Master of Public Health
First Committee Member
Gleb R Haynatzki, PhD, DSc
Second Committee Member
Abraham D Mengist, PhD
Third Committee Member
Kate Grafel, MPH, CPhT
Fourth Committee Member
Andjela Drincic, MD
Background: Ensuring that individuals with type 2 diabetes properly manage their chronic condition is a nation-wide challenge, even among individuals who have health insurance coverage and access to the treatment they need. There exist several literature sources that suggest various factors that may influence an individual’s lack of self-management of type 2 diabetes. This study investigated some of these factors by determining whether various demographic, social determinant, and health factors were associated with three self-management measures among individuals with type 2 diabetes.
Methods: The self-management measures of interest included (i) whether the annual recommended two primary care visits were attended (ii) whether one annual eye exam was conducted, and (iii) hemoglobin A1C (HbA1C) test results. Data on 19,258 insured individuals with Type 2 diabetes was obtained from Blue Cross and Blue Shield of Nebraska (BCBSNE) and contains measures from three individual years: 2019, 2020, and 2021. Data was analyzed using mixed effects binary logistic regression models with repeated measures for the first two outcomes and a mixed effects cumulative logistic regression model with repeated measures for the third outcome. Analyses also investigated whether the associations found changed over the course of the three review periods as a result of the COVID-19 pandemic beginning in March of 2020.
Results: With all other predictors adjusted for, older insured individuals with Type 2 Diabetes were more likely than younger individuals to adhere to the recommended two primary care visits and one annual eye exam, as well as achieve a lower HbA1C level. Females were more likely to receive an annual eye exam and achieve a lower HbA1C level, while males were more likely to attend two annual primary care visits. Individuals who identified as Eastern European, African American, or any other ethnic group other than Hispanic were more likely to attend two annual primary care visits than individuals who identified as Western European, while Western European individuals were more likely to achieve a lower HbA1C level. The low-income group was less likely than both the middle-income and high-income groups to receive an annual eye exam. The odds of receiving an annual eye exam were higher with each increasing OOP expense range, while the odds of attending two annual primary care visits were lower with each increasing OOP expense range. Individuals who lived in urban areas were more likely to achieve a lower HbA1C level than those who lived in rural areas. Nonsmokers were more likely than smokers to attend two annual primary care visits and receive an annual eye exam. Those who did not have an obesity or high cholesterol diagnosis were more likely to attend two annual primary care visits. Individuals who did not have an obesity or hypertension diagnosis were more likely to achieve a lower HbA1C level. Possibly as a result of the onset of the COVID-19 pandemic, individuals who had high blood pressure were more likely to attend two annual primary care visits in 2019 than in 2020 and both individuals who lived in rural areas and individuals who lived in urban areas were more likely to receive an annual eye exam in 2019 than in either 2020 or 2021.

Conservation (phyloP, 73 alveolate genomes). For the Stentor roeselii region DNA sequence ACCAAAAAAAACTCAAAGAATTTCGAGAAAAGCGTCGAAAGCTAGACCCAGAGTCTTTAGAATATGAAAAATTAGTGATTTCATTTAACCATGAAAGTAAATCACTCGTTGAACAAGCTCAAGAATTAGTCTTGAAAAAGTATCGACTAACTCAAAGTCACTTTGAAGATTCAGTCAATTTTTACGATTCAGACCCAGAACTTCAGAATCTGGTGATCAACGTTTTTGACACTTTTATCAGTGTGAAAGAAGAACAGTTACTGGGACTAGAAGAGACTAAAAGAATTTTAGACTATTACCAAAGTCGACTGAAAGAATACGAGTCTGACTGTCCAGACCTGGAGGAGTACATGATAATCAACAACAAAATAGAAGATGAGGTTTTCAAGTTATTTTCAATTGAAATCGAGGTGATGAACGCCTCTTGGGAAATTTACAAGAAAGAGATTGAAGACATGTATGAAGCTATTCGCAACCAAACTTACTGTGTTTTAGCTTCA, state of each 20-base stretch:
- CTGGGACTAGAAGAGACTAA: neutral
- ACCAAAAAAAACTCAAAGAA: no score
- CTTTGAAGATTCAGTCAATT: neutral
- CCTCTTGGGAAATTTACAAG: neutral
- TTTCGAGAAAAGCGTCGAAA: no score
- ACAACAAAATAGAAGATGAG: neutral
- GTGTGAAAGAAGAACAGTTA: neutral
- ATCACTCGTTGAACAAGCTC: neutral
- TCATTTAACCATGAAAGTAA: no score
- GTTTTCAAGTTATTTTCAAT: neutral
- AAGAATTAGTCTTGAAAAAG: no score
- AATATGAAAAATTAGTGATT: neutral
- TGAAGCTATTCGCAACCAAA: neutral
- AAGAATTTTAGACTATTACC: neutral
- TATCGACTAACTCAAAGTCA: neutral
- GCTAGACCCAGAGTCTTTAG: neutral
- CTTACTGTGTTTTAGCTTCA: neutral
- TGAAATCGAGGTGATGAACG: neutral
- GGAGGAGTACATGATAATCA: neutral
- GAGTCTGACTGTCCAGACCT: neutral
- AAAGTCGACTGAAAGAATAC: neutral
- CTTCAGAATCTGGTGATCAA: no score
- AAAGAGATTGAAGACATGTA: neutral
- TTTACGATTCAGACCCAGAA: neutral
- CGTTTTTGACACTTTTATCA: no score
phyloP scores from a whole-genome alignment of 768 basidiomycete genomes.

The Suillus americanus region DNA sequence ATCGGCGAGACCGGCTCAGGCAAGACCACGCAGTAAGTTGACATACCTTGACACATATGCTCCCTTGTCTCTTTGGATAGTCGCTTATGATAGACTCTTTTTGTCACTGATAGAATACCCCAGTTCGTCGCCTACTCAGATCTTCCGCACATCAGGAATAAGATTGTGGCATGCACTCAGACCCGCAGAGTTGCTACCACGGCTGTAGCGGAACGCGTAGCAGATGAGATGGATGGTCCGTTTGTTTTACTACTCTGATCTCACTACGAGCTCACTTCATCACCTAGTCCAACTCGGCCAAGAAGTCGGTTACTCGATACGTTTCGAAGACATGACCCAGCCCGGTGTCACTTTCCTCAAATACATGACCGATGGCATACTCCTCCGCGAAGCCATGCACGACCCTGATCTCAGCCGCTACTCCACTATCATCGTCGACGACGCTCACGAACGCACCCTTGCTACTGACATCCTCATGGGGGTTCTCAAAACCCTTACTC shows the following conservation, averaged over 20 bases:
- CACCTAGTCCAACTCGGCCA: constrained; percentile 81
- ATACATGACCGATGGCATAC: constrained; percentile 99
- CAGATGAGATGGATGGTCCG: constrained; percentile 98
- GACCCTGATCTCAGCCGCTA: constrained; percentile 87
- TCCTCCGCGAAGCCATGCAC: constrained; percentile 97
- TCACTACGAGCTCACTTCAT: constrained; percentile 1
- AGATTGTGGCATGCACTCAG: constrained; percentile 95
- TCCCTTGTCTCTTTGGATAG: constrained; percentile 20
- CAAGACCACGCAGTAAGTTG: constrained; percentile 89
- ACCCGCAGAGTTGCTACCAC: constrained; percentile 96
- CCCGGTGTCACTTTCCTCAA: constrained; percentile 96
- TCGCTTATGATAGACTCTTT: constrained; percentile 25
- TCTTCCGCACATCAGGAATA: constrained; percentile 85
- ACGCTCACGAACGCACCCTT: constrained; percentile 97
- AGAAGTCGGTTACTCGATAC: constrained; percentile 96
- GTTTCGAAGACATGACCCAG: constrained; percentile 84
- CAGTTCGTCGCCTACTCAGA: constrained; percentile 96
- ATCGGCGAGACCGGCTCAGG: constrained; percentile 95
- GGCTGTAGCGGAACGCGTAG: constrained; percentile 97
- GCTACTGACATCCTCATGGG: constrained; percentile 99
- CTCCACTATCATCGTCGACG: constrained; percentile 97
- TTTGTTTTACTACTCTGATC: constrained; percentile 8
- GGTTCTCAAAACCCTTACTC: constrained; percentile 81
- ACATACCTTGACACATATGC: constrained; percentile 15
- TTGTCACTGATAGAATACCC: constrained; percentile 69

Bowers-Dueker, Shari, "Associations Between Demographic, Social Determinant, and Health Factors and Self-Management Measures Among Insured Individuals with Type 2 Diabetes" (2023). Capstone Experience. 248.
Available for download on Friday, April 26, 2024